By Robin Jovanovich
It is a truth universally acknowledged that an old and treasured small-town library, replete with charm and good character, must occasionally be in need of restoration, and that that undertaking may prompt remonstration among the citizenry.
In the case of the Rye Free Reading Room, before the citizenry hold vigils on the Village Green, they should stop by the Georgian brick edifice that opened in 1913 and ask Director Chris Shoemaker for a tour of the newly imagined spaces.
Don’t be heartsick if the first thing you notice is that the old, curved Circulation Desk has been replaced by a card table. It’s temporary, and it turns out that the old desk was actually just artfully-stained pressed wood.
“Don’t worry,” Shoemaker assures concerned visitors, “we’re having a handsome circulation desk built and this one will be movable for those occasions when the library needs the space for special events.”
It will be in perfect keeping with the newly restored and rebuilt main staircase and the refinished built-in bookshelves. We notice something else about the first floor — it’s filled with light. Part of the first phase of the construction plan, that was announced back in 2013 as part of the capital campaign, is to dismantle the mezzanine and let light pour from the original high windows, also being restored, which overlook Blind Brook.
“One of our goals,” notes Shoemaker, who is entering his sixth year at the helm, was to change the environment, to make the library more welcoming as well as more efficient.”
Residents who have long lingered in the fiction stacks behind the Circulation Desk will still find plenty of adventures in literature.
When the transformation of the former Technology Center into the Teen Center is complete, the library will have “stadium seating” for about 50, an intimate spot from which all ages can enjoy performances and movies.
Upstairs, the “Information Commons” on the north end holds the general non-fiction, health and wellness, arts & literary criticism, and philosophy collections. Large work tables and comfortable reading chairs are in regular use. On the opposite end, is the Business Center, where: high-school students find quiet corners to study or bone up on which colleges are likely to be the best matches for their interests and passions; young entrepreneurs map out business plans; and those out of the work force figure out the best strategies for re-entry.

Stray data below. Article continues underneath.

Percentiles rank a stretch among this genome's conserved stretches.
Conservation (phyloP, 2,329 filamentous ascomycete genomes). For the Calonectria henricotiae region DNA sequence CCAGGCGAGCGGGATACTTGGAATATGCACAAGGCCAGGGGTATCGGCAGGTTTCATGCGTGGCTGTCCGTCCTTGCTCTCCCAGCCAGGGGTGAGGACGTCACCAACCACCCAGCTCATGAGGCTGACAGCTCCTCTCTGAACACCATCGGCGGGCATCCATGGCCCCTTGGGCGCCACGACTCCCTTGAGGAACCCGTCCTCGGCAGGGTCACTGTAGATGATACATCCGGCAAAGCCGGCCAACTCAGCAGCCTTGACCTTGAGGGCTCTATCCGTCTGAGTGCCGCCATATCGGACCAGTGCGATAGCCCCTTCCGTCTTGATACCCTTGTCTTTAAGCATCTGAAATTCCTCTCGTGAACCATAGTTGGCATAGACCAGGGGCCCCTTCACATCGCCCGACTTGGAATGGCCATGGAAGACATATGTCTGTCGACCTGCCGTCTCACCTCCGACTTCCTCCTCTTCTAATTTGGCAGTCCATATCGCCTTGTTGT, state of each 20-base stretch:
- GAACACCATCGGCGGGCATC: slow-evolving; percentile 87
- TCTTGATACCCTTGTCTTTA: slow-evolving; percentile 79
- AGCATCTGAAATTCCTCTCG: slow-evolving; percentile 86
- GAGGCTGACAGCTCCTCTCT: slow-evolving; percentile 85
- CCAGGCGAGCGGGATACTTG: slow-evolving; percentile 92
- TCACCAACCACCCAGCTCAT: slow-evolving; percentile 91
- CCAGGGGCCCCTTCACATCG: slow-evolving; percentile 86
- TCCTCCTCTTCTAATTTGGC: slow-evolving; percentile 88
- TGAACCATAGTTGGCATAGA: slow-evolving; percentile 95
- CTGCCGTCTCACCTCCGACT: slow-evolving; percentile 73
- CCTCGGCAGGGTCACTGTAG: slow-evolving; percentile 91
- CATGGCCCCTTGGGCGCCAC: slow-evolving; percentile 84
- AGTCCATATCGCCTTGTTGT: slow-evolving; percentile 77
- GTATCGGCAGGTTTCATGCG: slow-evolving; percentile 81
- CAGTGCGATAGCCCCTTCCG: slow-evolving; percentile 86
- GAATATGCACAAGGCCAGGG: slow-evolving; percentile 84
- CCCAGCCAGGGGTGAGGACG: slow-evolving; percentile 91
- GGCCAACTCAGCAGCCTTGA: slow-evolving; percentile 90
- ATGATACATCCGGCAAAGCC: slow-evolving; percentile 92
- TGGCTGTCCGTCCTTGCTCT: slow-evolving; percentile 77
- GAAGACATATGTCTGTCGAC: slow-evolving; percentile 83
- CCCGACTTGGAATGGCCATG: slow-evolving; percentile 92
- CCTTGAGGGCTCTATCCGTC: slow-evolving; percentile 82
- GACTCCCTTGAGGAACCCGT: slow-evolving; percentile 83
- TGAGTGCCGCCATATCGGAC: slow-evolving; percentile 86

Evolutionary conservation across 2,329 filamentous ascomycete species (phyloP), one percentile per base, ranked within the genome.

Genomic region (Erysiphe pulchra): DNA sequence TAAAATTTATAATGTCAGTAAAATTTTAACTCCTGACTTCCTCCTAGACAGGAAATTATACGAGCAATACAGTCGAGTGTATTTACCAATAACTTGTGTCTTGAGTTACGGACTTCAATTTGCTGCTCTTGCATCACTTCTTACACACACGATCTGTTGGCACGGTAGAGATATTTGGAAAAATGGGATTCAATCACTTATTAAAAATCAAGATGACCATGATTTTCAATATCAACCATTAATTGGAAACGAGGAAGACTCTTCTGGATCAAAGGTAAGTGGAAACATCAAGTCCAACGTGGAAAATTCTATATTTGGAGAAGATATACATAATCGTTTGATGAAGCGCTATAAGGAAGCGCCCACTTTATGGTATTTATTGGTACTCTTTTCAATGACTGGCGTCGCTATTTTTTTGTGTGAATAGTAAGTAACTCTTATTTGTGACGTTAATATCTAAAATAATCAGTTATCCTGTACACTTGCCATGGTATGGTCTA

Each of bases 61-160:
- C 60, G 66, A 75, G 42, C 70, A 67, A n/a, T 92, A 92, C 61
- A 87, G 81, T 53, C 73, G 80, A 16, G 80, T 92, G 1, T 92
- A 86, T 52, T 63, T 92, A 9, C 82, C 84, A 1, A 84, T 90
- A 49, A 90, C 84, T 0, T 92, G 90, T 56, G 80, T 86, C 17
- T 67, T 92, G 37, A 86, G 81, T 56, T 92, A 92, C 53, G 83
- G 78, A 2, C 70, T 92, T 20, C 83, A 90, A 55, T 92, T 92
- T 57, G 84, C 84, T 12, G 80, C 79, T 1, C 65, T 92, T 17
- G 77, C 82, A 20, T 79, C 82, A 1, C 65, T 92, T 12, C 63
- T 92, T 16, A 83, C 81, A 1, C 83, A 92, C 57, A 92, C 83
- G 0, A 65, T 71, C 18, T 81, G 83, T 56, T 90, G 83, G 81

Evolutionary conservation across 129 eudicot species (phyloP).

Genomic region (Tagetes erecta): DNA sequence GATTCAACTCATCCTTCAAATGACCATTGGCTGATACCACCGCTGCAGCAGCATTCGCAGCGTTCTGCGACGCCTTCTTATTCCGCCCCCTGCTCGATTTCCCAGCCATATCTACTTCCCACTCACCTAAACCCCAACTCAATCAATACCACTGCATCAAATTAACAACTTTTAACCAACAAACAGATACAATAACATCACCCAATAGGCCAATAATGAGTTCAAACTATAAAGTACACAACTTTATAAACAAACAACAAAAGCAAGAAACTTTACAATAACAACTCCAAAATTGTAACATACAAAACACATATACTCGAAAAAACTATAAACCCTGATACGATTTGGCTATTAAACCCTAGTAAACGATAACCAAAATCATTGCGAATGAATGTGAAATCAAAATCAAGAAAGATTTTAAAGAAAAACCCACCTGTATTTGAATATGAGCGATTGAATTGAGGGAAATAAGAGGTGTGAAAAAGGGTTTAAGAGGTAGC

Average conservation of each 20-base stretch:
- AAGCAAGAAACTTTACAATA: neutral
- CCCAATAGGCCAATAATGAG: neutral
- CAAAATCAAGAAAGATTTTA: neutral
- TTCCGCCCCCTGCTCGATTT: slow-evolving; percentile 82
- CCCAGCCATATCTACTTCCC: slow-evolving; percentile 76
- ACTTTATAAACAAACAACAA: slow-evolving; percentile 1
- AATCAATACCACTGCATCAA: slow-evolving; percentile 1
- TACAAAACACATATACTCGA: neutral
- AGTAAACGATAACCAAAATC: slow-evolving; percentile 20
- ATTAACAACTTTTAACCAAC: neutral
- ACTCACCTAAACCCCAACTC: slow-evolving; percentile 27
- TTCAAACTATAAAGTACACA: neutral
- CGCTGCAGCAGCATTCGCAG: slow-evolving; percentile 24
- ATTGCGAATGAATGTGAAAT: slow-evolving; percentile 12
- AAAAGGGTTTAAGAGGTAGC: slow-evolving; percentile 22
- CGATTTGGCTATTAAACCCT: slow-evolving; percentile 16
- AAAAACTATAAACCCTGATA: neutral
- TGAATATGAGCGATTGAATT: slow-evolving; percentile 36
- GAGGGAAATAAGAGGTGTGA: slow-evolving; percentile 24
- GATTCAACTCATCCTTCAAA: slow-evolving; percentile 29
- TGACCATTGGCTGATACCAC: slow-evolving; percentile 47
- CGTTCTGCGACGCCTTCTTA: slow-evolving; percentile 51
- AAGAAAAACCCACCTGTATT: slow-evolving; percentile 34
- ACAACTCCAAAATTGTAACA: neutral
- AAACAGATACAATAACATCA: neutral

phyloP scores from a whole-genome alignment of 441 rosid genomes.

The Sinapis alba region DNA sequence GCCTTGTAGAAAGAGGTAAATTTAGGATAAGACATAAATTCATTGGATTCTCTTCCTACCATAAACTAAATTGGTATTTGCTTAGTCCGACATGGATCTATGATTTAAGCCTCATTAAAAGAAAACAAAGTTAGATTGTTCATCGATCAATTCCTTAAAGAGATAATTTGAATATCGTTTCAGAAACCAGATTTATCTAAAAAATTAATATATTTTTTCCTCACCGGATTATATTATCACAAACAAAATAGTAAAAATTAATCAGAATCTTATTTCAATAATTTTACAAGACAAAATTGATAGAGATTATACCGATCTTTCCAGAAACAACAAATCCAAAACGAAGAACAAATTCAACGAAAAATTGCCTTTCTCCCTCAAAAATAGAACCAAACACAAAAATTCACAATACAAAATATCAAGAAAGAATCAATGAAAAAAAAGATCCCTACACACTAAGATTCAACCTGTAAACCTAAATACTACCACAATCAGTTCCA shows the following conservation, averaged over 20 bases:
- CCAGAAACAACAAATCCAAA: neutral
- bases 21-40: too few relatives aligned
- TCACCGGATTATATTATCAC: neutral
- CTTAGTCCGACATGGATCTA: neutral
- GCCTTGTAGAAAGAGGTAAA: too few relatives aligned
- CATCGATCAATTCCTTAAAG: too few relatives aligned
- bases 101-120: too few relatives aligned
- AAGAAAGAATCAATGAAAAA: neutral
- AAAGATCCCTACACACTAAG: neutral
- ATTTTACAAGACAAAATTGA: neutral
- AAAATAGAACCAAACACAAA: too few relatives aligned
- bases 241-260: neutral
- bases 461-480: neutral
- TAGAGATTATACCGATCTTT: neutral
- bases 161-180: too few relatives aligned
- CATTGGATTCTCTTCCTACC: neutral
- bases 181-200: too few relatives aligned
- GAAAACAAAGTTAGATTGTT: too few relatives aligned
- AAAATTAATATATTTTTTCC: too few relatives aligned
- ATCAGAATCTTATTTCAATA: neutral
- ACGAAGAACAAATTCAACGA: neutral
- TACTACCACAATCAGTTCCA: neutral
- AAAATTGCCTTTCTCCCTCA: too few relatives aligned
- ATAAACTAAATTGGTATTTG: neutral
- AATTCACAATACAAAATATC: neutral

The four glassed conference rooms are in regular use by a small group of students working on projects, students and tutors, college recruiters conducting interviews with applicants, and businesspeople putting the finishing touches on reports.
“What we see in libraries is dedication to being a third place — not home or school — and one you’re comfortable in,” explained Shoemaker.
“A modern library is a programming and community hub. It’s no longer a quiet repository, but a place where people want to come, catch up and learn.”
While embracing technology — Rye residents today have access to over one million items — has the library, in recent months, disposed of too many books in its collection? we asked in response to community concerns.
Shoemaker said he and staff devoted many hours to get a better hold on what books were flying off the shelves and which ones were collecting dust. “We discovered a number of things, including the fact that we had more shelves than we needed, home repair and coffee table art books weren’t being checked out because readers preferred interactive media when they wanted to learn about those subjects.”
And because a book is not on a shelf doesn’t mean the Rye library can’t get it generally within 72 hours if it’s in the Westchester Library System.
“We buy about 10,000 items a year, the majority of them books,” noted Shoemaker.
When residents walk into the Rye Free Reading Room in the new year, they’re likely to feel encouraged by the respectful restoration of a classic institution. And they’ll be excited to learn that laptops will be circulated, a new Teen Advisory Council has been formed, a second annual Spelling Bee is on the calendar, and Mike Norris will be giving more Armchair Art tours.
Readers comfortably situated near one of the first-floor fireplaces.
The Information Commons
Students studying upstairs on a recent Friday afternoon.